Taipei--The U.S. dollar fell against the Taiwan dollar Thursday, shedding NT$0.183 to close at NT$30.657 after the U.S. Federal Reserve said it will raise its key interest rates at a modest pace for the rest of this year.
Gains posted by other regional currencies, coupled with strong foreign institutional buying in local equities, added downward pressure on the U.S. dollar throughout the session, dragging the unit down for the second consecutive session, dealers said.
The greenback opened at NT$30.600 and moved between NT$30.564 and NT$30.715 before the close. Turnover totaled US$1.043 billion during the trading session.
Soon after the local foreign exchange market opened, the U.S. dollar faced strong selling after the Fed reaffirmed a gradual interest rate hike cycle this year in a two-day policymaking meeting that wrapped up overnight, the dealers said.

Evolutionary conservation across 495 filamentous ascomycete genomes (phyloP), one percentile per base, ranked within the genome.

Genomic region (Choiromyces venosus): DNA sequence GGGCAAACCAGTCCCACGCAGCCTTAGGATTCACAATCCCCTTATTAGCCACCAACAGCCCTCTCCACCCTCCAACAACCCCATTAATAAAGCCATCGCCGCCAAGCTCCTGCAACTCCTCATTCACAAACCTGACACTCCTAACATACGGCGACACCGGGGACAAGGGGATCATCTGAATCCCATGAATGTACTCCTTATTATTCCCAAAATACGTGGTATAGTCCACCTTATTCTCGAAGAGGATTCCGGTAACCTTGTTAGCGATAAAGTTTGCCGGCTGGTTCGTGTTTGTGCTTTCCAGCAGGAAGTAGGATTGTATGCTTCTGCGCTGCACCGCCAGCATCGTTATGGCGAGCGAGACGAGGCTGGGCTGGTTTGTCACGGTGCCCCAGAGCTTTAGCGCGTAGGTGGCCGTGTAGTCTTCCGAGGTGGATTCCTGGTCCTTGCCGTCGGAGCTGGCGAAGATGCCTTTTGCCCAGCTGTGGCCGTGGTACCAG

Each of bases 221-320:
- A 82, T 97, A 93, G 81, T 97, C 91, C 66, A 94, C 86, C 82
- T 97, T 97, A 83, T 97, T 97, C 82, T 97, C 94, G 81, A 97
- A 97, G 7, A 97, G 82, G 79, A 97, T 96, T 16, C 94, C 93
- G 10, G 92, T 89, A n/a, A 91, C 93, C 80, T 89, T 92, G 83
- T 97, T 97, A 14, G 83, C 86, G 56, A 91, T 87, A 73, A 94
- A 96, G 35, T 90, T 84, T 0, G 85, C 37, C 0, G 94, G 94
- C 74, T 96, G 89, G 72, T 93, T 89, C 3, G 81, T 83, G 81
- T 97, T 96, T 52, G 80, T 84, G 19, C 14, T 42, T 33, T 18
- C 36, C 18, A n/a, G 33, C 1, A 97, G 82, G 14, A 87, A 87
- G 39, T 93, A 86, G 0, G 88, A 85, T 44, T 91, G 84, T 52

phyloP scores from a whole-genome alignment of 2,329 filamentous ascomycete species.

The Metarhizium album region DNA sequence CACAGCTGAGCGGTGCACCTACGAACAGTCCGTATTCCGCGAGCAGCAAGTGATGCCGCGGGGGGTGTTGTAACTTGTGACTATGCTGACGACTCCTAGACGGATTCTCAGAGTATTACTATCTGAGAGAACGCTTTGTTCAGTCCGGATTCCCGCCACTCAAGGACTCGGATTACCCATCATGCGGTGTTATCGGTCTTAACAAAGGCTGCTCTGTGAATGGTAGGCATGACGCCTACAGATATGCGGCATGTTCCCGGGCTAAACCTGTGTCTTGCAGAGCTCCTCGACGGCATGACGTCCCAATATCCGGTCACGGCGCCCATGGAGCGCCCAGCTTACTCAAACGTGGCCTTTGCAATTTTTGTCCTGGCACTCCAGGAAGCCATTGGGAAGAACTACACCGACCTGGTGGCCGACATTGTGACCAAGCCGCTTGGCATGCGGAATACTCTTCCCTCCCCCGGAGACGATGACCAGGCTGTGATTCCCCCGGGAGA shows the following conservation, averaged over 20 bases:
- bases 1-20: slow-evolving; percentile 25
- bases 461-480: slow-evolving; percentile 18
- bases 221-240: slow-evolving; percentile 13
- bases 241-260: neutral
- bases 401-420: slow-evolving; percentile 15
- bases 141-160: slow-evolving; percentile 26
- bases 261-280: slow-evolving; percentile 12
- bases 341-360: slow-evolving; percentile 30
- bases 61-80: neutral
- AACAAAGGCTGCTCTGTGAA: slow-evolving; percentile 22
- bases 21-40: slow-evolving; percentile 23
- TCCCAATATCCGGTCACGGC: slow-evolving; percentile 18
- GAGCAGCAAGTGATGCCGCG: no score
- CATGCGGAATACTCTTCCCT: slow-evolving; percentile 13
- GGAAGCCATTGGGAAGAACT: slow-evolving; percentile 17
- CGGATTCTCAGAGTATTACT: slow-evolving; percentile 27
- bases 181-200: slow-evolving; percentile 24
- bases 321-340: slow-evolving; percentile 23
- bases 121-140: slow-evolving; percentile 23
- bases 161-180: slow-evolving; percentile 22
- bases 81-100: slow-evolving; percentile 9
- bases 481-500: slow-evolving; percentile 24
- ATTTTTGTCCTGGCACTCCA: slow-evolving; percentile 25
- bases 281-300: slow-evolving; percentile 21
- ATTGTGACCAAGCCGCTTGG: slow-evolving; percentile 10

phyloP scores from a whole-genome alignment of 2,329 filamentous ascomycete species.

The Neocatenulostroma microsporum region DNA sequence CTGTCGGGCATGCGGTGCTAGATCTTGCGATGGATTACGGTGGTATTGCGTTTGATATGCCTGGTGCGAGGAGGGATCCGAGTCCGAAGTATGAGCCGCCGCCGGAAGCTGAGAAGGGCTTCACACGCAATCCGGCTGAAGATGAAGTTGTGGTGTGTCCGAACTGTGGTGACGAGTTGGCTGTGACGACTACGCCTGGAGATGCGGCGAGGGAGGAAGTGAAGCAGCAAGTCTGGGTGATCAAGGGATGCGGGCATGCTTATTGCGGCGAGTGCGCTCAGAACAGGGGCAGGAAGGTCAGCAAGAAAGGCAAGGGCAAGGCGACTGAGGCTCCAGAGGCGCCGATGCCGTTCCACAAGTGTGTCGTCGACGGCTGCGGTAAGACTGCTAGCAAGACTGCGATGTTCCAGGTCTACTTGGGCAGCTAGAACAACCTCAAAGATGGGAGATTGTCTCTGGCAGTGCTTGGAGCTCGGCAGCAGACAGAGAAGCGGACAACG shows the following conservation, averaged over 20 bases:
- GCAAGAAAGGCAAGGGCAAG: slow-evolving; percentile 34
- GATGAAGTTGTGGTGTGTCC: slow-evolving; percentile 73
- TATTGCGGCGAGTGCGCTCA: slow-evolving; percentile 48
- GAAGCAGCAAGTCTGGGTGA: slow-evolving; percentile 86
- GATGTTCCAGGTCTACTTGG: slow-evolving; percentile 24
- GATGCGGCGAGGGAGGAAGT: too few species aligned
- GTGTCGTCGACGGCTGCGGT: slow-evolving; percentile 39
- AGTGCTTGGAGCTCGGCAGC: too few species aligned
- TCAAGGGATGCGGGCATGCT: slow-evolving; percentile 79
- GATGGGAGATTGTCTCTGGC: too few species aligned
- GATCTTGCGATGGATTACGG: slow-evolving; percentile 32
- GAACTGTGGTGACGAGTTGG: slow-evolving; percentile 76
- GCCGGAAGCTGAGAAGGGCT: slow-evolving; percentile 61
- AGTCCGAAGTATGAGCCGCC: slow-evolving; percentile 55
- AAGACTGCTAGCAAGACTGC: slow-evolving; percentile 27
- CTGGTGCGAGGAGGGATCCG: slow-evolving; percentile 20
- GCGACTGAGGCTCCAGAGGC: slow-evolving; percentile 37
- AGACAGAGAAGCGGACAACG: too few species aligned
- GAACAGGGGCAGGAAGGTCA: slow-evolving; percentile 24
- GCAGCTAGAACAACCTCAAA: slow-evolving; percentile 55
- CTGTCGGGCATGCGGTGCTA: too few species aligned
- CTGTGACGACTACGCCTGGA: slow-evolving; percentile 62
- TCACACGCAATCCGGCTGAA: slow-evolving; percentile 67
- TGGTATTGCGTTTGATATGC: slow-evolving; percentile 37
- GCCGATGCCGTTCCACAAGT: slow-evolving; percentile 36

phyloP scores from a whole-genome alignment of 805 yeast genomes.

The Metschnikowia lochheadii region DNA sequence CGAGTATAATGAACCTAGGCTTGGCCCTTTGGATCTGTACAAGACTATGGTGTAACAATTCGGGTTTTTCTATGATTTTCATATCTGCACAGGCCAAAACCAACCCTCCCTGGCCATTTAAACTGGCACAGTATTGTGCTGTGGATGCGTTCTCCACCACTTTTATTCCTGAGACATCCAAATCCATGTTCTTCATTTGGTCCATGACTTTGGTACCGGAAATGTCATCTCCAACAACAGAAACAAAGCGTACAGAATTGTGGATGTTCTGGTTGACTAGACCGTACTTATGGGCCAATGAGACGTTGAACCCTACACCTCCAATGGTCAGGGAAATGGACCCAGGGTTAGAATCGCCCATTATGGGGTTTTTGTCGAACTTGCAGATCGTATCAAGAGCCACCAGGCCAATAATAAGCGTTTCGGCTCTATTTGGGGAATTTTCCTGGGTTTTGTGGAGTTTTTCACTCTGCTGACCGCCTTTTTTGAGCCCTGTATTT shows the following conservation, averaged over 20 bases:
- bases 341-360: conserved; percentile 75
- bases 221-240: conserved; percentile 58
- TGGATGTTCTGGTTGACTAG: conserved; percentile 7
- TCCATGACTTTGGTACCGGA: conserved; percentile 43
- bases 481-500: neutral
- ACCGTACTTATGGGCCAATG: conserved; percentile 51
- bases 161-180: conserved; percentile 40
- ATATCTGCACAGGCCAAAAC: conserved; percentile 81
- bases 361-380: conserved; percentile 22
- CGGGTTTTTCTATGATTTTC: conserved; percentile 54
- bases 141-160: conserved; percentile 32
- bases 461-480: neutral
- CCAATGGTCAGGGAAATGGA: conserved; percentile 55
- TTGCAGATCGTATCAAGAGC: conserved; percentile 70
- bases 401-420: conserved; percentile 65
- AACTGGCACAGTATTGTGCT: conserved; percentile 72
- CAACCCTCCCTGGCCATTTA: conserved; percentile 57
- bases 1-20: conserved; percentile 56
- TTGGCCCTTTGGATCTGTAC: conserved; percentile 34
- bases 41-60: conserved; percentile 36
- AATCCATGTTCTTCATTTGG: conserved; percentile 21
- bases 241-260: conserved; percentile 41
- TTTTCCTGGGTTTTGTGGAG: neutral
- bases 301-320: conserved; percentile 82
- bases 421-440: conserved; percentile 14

The Fed hinted at the meeting that it will raise its key interest rates three times this year, a tone that is unchanged from an earlier statement. Prior to the latest meeting, the market had anticipated that the Fed would raise interest rates four times in 2017.
The mild pace adopted by the Fed to tighten its monetary policy made foreign investors relieved, so that they pumped large amounts of funds into the region, lifting regional currencies such as the South Korea won, which rose more than 1 percent against the U.S. dollar, giving a strong hint to traders here to buy into the Taiwan dollar, the dealers said.
In addition, foreign institutional investors rushed aggressively to buy into local equities, dealing another blow to the U.S. dollar. According to the Taiwan Stock Exchange, foreign institutional investors bought a net NT$12.58 billion (US$410 million)-worth of shares on the main board, sending the weighted index up 1.0 percent by the close of trade Thursday.
Source: Focus Taiwan News Channel